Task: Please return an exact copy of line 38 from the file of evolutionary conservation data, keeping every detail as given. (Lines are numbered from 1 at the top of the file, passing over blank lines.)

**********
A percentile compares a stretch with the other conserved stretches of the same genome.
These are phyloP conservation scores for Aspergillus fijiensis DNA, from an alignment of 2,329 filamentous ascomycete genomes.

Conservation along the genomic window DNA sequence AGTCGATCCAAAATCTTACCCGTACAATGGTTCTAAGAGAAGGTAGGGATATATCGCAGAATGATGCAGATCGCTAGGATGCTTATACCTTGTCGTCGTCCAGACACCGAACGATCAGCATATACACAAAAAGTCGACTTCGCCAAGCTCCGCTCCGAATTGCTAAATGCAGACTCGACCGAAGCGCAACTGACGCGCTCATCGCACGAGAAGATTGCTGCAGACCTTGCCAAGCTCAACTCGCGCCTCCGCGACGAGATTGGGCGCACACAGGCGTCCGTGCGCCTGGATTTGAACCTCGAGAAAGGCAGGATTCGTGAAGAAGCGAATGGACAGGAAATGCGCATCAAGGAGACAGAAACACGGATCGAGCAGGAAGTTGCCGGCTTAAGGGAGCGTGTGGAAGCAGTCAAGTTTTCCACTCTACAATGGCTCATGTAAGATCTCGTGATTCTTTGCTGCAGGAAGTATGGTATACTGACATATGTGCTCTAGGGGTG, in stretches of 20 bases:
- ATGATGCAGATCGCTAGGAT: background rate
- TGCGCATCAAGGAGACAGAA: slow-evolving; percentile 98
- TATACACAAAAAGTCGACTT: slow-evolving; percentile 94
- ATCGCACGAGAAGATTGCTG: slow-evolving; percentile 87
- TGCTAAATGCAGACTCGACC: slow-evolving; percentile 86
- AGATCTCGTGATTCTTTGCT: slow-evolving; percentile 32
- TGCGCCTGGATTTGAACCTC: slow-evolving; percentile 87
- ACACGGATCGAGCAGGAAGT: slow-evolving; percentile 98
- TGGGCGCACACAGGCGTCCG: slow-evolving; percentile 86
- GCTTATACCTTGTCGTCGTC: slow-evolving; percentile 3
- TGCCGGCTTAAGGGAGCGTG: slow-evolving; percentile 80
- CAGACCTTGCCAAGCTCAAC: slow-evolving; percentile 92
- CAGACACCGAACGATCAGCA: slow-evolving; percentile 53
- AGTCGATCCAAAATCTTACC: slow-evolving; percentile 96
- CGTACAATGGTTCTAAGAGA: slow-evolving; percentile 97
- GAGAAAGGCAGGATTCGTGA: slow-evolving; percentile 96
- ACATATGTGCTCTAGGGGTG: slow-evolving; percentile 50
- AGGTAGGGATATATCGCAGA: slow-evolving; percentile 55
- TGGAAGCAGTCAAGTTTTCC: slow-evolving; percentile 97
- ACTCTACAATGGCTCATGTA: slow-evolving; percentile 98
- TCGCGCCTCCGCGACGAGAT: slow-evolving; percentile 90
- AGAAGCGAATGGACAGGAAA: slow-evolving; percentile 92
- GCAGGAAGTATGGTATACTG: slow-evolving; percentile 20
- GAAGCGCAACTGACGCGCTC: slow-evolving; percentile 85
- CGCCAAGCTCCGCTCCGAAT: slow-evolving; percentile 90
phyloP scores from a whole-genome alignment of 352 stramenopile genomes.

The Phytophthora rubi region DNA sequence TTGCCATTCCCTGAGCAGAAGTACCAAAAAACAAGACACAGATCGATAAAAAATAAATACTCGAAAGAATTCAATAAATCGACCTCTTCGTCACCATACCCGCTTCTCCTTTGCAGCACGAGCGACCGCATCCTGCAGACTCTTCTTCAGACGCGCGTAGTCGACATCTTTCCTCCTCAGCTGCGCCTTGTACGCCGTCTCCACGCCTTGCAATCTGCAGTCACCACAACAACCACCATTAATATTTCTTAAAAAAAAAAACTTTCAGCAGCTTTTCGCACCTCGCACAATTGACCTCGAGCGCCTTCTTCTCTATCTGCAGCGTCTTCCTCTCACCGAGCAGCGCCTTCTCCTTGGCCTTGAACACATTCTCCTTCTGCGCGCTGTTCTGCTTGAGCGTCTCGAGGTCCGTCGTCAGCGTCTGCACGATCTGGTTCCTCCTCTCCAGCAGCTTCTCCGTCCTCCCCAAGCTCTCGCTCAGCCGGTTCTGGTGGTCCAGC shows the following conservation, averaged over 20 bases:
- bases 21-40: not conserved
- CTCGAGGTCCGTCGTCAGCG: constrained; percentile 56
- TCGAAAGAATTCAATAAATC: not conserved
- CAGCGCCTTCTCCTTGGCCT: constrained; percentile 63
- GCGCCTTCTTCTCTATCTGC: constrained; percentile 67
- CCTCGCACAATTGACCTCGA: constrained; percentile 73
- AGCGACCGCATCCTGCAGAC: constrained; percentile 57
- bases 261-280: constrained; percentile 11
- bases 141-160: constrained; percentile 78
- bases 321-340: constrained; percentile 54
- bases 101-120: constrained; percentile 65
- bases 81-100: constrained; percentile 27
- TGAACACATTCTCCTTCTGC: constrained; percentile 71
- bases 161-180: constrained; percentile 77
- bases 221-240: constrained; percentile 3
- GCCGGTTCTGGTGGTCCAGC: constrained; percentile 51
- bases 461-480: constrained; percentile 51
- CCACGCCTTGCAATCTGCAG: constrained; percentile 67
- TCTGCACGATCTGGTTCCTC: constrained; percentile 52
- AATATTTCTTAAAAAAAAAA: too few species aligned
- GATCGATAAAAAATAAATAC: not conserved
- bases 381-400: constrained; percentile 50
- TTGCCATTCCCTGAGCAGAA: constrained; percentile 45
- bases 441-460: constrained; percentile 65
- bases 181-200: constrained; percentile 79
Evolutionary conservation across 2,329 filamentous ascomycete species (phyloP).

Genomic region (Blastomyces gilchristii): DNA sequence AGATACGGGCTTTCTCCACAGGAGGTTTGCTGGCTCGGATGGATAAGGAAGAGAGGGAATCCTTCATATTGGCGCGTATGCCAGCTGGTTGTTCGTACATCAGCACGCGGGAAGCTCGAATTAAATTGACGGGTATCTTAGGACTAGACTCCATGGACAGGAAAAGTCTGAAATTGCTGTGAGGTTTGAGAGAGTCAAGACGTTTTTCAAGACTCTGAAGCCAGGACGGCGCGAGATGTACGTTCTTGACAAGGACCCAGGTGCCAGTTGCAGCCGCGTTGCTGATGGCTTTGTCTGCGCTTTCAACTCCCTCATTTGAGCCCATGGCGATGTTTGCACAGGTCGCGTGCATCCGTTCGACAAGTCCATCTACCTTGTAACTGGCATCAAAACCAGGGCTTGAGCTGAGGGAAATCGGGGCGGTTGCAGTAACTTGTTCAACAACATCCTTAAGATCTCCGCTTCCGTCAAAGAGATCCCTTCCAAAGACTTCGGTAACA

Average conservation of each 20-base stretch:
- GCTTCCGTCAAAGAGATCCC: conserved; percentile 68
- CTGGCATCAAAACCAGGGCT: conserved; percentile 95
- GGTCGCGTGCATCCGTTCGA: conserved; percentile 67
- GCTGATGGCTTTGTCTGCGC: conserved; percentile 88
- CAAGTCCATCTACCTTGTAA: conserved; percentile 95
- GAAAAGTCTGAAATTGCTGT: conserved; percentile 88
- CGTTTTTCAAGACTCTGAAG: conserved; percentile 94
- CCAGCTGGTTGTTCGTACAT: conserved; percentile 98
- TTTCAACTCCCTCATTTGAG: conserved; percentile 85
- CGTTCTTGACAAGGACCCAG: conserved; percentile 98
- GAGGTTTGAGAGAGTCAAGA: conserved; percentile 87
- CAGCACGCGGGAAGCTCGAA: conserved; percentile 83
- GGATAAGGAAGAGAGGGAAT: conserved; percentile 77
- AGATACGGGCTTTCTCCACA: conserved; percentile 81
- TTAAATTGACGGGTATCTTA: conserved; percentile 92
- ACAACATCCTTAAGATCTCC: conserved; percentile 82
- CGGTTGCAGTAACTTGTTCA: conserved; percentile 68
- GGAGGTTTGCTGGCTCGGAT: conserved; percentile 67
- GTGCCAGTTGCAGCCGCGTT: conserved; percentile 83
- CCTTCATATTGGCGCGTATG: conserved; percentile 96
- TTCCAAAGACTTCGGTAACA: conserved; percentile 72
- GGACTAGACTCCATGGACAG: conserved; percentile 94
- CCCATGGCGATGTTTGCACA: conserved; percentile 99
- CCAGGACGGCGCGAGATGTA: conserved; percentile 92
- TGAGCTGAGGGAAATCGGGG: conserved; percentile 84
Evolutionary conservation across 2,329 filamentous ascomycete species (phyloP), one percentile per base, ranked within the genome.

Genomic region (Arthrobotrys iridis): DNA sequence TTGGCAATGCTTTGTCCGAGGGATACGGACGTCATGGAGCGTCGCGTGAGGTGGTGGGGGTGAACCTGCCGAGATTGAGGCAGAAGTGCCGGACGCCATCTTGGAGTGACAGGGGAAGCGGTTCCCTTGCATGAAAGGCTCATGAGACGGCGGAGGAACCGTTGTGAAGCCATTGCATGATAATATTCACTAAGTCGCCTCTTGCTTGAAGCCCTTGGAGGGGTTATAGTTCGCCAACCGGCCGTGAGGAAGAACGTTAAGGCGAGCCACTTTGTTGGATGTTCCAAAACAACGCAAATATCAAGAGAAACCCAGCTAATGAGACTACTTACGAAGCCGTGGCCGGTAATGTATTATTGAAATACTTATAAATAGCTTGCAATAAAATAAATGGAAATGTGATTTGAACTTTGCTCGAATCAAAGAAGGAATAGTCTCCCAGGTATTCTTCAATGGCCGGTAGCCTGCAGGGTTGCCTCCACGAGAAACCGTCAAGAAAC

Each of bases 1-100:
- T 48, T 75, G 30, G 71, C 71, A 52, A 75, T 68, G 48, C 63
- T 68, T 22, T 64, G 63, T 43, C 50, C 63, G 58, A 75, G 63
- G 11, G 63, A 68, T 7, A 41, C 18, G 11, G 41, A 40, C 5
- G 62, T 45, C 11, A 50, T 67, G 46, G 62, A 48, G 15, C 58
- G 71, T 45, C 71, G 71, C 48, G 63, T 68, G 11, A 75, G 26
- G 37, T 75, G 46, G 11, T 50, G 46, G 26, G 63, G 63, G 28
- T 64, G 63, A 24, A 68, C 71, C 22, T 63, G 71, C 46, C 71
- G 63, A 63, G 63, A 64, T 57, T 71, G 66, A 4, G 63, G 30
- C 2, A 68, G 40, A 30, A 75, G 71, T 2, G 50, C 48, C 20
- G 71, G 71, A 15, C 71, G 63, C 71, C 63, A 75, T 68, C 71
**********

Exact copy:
- bases 261-280: constrained; percentile 11